“What we have now seen in the first quarter [for the 2023 financial year] is our non-COVID revenue is actually on a run rate of $7m per month. That’s a very significant change in our core business in a very short period of time. That tells us there’s pent-up demand and, as a result, we’re expanding access to our services..... The key thing has become, looking at pre-COVID organic to our current organic revenues, that’s gone from $5m-$5.5m to $7m a month.”

That represents a monthly revenue increase of between 27 percent and 40 percent for non-COVID income compared to pre-pandemic data. Mr Deveaux estimated Doctors Hospital had earned around $4m in COVID-related revenues for the 2023 first quarter, which represents the three months to end-April, and said: “I think our first quarter run rate is unlikely to be matched in the second and third quarters; we don’t expect the same level of activity through the year.”

Doctors Hospital is expanding medical services access by creating a new specialist internal medicine group at premises on Dowdeswell Street on New Providence, as well as adding two operating theatres at a new outpatient surgical centre in Centreville. COVID testing sites at Carmichael and Meldon/Palmdale, now that US and Bahamian entry restrictions have been relaxed, will be converted into medical access centres.

“We didn’t wait until COVID had started to wind down to identify expansion opportunities. People need more access to high quality and affordable healthcare,” Mr Deveaux said. “What we’re very proud of, and we’ve committed to this, is we’ll have price and quality leadership in the outpatient space. We have that as our value proposition. We have to demonstrate we are accessible and affordable, and then have price leadership. That’s what we’re up to.

“What we have in mind, in the next 30 days we’ll be opening up a brand new pharmacy and drug store at The Pointe in downtown Nassau, Bay Street, to cater to the downtown market and increasing tourist population whose medical needs and pharmaceutical needs are not really served in downtown. We hope to bridge that gap. Within the next 30 days, people can expect that to open.”

And, within “the next 90 days”, Doctors Hospital’s clinic in Georgetown will open as a location where NHI beneficiaries will be able to see their doctor free-of-charge and also obtain their medical prescriptions. “We’ll have an x-ray on the ground and portable ultra sound,” Mr Deveaux said. “We might even make a decision to put more imaging on the ground.”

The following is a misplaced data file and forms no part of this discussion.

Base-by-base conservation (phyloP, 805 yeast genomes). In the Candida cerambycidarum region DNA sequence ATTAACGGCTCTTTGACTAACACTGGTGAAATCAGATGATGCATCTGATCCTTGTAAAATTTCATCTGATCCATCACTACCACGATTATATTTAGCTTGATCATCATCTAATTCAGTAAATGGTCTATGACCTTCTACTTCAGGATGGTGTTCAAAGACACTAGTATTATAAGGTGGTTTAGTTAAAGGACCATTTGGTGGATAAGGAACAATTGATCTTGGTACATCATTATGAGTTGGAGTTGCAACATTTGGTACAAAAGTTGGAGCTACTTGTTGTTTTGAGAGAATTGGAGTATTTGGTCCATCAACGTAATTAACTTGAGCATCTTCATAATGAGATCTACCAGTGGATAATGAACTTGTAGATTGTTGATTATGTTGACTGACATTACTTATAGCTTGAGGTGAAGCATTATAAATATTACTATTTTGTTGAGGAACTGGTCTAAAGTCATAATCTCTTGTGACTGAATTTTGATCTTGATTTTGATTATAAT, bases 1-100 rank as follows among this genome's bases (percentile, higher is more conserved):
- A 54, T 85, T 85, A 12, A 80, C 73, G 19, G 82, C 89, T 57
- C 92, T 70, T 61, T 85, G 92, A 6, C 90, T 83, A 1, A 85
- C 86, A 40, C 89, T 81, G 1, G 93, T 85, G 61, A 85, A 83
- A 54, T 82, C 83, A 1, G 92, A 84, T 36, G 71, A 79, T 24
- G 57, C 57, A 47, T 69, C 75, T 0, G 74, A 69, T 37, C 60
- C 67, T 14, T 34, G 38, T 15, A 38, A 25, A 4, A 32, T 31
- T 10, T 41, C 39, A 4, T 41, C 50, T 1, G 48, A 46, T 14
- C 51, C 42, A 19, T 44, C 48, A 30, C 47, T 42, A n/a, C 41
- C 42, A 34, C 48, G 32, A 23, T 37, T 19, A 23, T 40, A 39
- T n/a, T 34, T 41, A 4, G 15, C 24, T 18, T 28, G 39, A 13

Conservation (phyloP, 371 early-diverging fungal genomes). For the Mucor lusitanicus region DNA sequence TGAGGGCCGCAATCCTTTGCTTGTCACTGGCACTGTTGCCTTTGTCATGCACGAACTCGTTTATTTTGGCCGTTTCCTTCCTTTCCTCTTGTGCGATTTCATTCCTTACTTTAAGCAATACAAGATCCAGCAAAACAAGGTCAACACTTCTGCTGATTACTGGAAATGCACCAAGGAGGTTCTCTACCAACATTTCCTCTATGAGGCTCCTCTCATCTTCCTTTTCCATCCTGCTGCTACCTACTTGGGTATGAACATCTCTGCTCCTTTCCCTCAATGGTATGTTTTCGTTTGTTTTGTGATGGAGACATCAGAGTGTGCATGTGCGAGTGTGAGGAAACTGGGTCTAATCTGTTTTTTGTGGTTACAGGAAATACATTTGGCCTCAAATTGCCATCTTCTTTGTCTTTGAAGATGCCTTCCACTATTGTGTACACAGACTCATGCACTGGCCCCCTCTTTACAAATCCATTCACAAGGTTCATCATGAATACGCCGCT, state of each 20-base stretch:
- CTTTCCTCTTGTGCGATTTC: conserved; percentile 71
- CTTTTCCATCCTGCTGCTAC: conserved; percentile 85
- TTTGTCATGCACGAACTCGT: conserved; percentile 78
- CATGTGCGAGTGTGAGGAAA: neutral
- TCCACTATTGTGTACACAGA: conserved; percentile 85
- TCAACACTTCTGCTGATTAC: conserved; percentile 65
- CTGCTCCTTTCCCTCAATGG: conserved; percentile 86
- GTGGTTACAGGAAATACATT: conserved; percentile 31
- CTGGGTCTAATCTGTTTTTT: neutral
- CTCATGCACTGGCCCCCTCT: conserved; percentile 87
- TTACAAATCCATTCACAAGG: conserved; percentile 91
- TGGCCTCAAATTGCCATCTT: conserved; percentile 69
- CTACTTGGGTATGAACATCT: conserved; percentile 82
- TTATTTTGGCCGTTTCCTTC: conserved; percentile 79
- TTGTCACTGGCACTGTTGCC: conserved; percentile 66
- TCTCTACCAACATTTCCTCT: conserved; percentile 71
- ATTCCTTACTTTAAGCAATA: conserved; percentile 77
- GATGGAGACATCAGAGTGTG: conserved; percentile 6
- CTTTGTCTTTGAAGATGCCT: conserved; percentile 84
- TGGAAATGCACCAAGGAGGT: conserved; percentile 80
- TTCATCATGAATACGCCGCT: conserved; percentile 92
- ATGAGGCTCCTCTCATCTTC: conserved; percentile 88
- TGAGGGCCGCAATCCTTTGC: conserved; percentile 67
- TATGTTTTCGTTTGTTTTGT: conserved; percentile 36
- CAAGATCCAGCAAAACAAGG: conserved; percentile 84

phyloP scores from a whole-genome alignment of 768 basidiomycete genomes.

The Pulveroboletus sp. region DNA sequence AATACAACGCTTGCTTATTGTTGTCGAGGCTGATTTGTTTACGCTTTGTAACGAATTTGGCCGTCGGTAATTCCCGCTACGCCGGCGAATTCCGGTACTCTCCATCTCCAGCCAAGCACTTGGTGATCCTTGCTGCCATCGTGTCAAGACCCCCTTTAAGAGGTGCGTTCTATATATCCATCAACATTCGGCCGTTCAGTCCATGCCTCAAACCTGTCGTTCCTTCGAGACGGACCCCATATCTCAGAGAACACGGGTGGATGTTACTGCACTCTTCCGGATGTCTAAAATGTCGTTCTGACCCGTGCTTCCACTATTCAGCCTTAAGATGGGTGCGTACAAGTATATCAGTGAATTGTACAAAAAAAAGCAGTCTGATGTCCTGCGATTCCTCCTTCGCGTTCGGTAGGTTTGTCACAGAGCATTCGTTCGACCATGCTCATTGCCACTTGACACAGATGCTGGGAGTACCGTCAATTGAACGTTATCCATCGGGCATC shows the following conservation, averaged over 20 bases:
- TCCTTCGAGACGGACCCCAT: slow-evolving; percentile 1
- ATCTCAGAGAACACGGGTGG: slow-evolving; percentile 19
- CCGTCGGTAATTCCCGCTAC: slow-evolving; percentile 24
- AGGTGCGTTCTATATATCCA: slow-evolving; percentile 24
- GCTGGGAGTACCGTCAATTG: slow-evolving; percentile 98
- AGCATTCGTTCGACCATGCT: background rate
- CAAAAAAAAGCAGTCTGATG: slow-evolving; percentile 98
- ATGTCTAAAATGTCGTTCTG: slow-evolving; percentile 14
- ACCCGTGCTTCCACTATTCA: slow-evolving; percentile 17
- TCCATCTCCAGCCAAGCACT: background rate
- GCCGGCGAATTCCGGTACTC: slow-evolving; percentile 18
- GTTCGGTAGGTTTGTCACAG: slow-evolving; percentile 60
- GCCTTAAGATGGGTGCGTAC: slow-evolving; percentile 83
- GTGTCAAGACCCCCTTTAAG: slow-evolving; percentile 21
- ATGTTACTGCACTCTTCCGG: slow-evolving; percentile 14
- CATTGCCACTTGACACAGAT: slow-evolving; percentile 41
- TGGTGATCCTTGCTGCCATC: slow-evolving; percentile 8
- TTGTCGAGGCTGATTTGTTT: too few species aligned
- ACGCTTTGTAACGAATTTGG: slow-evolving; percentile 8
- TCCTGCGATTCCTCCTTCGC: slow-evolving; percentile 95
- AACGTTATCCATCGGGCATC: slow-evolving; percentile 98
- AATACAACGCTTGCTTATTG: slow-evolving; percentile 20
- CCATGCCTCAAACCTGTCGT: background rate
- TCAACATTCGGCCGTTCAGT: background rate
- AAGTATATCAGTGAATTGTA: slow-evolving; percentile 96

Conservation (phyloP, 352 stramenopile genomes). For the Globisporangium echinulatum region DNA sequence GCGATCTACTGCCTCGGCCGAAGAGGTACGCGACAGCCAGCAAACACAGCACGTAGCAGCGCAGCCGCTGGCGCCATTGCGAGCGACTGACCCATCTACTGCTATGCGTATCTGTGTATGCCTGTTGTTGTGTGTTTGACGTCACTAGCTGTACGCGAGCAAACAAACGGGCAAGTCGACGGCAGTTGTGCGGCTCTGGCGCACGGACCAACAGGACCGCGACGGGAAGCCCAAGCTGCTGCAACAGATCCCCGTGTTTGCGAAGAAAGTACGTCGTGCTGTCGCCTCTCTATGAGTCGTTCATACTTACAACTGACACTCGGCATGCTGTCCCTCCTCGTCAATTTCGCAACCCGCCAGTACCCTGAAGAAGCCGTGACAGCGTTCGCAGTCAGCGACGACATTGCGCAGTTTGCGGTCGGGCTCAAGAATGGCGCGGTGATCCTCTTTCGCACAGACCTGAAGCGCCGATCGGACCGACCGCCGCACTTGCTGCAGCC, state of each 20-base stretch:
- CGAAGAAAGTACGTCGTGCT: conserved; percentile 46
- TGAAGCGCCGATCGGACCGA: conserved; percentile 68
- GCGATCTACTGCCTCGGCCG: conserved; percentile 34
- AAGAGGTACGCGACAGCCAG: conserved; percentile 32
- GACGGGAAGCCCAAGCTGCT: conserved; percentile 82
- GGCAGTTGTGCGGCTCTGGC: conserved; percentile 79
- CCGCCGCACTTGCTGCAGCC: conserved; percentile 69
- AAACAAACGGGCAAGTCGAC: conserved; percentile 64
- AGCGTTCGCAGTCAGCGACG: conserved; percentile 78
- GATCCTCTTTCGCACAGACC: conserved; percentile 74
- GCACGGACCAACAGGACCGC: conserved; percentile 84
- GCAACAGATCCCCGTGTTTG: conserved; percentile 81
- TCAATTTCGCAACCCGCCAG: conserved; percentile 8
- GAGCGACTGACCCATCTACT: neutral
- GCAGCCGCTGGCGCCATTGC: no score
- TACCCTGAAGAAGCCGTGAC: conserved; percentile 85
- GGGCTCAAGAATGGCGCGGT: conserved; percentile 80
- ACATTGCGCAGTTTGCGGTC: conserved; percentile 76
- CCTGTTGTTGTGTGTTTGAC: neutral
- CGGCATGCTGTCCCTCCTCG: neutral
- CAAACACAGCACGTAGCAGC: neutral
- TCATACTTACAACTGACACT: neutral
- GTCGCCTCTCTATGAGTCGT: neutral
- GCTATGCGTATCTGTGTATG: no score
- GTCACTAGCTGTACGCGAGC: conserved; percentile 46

Alluding to the recent tragedy at Sandals Emerald Bay, where three guests died from carbon monoxide poisoning, he added: “We need to provide reassurance to tourists and residents that quality health care is provided. We intend to meet their urgent healthcare needs, and if something happens beyond that co-ordinate evacuation to Nassau or back to the US. We view that as critically important.”

Pointing out that ease of access to quality, affordable healthcare is a key factor for investors and tourists in determining their intended destination, Doctors Hospital’s chief added: “We believe that’s a role we must play, and look forward to doing that at a national level.”

Revealing that Doctors Hospital had not felt the impact of global inflation until its new financial year started on February 1, Mr Deveaux said: “This year we’ve seen inflation anywhere from 3-7 percent, especially on things we import. We have managed that mostly by not changing prices on the out-patient side, keeping things affordable and accessible, and it’s really been on the in-patient side where most inflation has been felt.

“Right now, it’s not significant enough to pass on to patients on the out-patient side. We’ve not seen anything over the last two months in particular that suggests we need to change prices to the end consumer, and we may be going in another direction in our out-patient space to make it easier with access and affordability. Right now, inflation is not a material concern.”

Mr Deveaux said the Eight Mile Rock clinic had “got off to a fast start”, seeing between five to seven patients per day, and this count is expected to rise to around 20 once it joins the NHI provider network.